Figure 3. BVS overlapping techniques.
Recent reports have shown that BVS may be safely implanted in the context of thrombotic lesions in acute coronary syndromes11-13. A theoretical advantage of BVS implantation in thrombotic lesions could be the reduction in distal embolisation due to the larger strut width, with a possible increased capacity of the BVS to entrap thrombotic material between the scaffold and the vessel wall. In addition, device undersizing facilitated by acute phase vasoconstriction, while being permanent when using metal stents, could be counterbalanced by bioresorption and positive vessel remodelling in the BVS scenario. In ST-elevation myocardial infarction, predilation is sometimes perceived as more risky than in stable lesions, and accurate evaluation of lumen diameter is hampered by vasospasm and the thrombotic nature of the lesion. In this setting, thrombectomy and intracoronary nitrates administration may represent two important steps before deciding whether a BVS can be implanted. The use of thrombectomy devices prior to scaffold implantation may also help to foresee the crossability of the lesion and potential difficulties to be encountered during implantation.
In pivotal trials of BVS, severely calcified lesions were excluded. While the positive effect of BVS on vasomotion may not materialise in these lesions, other effects such as conformability, late lumen enlargement, disappearance of late uncovered struts and late inflammatory processes might still apply. However, with the larger crossing profile of BVS, lesion preparation, as well as sufficient guide catheter and guidewire support, is even more essential. With proper lesion preparation, if necessary using debulking strategies, lumen gain similar to the gain achieved in other non-calcified lesions can be achieved. Full dilatation of the lesions with non-compliant balloons or cutting balloons is a prerequisite for success.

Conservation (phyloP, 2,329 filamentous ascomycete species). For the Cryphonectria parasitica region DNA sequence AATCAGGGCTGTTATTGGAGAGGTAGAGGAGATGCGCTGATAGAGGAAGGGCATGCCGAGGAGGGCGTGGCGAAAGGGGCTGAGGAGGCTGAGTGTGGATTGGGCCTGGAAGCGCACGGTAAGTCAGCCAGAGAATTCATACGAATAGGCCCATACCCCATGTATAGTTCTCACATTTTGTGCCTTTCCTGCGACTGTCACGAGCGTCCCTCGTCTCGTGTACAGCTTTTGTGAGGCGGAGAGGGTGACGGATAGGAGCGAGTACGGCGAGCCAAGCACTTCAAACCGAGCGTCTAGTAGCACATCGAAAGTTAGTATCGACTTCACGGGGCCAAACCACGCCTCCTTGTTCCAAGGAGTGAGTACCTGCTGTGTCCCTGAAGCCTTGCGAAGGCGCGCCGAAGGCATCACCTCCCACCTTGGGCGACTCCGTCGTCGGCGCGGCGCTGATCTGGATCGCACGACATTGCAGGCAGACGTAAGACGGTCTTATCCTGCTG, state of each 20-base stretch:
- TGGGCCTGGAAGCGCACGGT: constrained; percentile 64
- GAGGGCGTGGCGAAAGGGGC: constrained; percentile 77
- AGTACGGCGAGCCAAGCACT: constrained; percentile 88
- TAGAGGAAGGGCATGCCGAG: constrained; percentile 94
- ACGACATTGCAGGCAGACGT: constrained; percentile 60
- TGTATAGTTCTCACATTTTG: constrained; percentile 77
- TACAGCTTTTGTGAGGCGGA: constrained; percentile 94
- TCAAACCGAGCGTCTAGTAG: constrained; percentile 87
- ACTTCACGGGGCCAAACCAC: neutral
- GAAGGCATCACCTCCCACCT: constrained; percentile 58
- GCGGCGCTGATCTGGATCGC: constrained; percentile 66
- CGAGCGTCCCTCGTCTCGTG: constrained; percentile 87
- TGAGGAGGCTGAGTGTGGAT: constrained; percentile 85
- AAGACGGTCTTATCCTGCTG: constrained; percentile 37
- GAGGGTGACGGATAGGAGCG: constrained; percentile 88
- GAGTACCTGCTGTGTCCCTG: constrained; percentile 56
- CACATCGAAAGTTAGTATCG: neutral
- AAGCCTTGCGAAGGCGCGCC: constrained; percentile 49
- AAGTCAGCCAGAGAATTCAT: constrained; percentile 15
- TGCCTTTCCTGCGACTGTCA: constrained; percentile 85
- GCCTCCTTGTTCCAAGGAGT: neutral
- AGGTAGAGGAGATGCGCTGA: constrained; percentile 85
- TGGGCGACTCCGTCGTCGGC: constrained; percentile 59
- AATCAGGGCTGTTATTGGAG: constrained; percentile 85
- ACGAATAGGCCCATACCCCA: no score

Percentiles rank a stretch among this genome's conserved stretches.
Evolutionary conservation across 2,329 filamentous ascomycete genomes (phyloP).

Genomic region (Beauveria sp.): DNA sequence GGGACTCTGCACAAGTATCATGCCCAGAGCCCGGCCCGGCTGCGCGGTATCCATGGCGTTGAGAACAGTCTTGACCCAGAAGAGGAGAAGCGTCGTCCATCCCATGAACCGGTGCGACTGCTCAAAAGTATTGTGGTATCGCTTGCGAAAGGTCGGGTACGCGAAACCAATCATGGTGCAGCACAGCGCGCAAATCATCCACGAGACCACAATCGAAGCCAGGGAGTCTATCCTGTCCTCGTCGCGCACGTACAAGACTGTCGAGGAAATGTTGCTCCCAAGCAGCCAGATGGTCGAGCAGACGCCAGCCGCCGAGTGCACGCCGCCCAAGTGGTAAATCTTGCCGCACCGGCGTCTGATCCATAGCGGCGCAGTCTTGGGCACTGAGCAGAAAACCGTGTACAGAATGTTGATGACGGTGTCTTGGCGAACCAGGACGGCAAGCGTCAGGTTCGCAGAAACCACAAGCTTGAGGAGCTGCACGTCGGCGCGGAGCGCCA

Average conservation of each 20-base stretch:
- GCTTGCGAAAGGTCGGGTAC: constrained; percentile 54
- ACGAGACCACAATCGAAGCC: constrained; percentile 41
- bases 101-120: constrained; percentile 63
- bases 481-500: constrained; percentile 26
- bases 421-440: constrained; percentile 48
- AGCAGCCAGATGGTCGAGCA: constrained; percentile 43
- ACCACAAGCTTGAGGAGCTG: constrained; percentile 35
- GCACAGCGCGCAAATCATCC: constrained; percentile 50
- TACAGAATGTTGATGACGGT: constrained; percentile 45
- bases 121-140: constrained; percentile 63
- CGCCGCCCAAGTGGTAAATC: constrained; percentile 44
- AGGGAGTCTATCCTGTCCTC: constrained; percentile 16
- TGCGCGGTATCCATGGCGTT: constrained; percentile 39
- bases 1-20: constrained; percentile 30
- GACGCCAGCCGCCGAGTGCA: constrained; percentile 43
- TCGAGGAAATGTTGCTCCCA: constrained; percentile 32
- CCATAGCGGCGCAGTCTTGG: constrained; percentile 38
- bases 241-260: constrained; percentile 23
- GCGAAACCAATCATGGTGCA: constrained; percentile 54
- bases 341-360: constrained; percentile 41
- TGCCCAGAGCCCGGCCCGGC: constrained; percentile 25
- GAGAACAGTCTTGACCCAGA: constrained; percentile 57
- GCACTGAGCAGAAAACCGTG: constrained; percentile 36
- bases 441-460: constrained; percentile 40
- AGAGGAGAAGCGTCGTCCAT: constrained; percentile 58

CHRONIC TOTAL OCCLUSIONS
Data on the performance of BVS in chronic total occlusion (CTO) lesions are sparse. However, the biomechanical properties of BVS make these platforms suitable for recanalised CTO lesions, with the following considerations. First, the chain of scaffolds required to cover these long lesions fully could chronically influence the vessel rheological properties and increase the risk of restenosis. Second, particularly the use of dissection/re-entry techniques to achieve successful guidewire passage is associated with higher probability of SB occlusion and subintimal haematomas, which can lead to reduced outflow and aneurysm formation. These result in higher risk of late stent malapposition leading to stent thrombosis and restenosis14. On the other hand, later disappearance of the scaffold struts, allowing early recovery of vessel motility and late liberation of caged SB, promises longer-term benefits.
The frequent presence of calcifications as well as the hypoplastic transformation of the distal bed of the occluded artery due to the chronic low flow state makes implantation of BVS in these lesions a challenge15. As a result, optimal lesion preparation and BVS selection become even more necessary for CTO PCI. Due to the lack of long-term data, the authors do not recommend covering long subintimal channels with multiple scaffolds.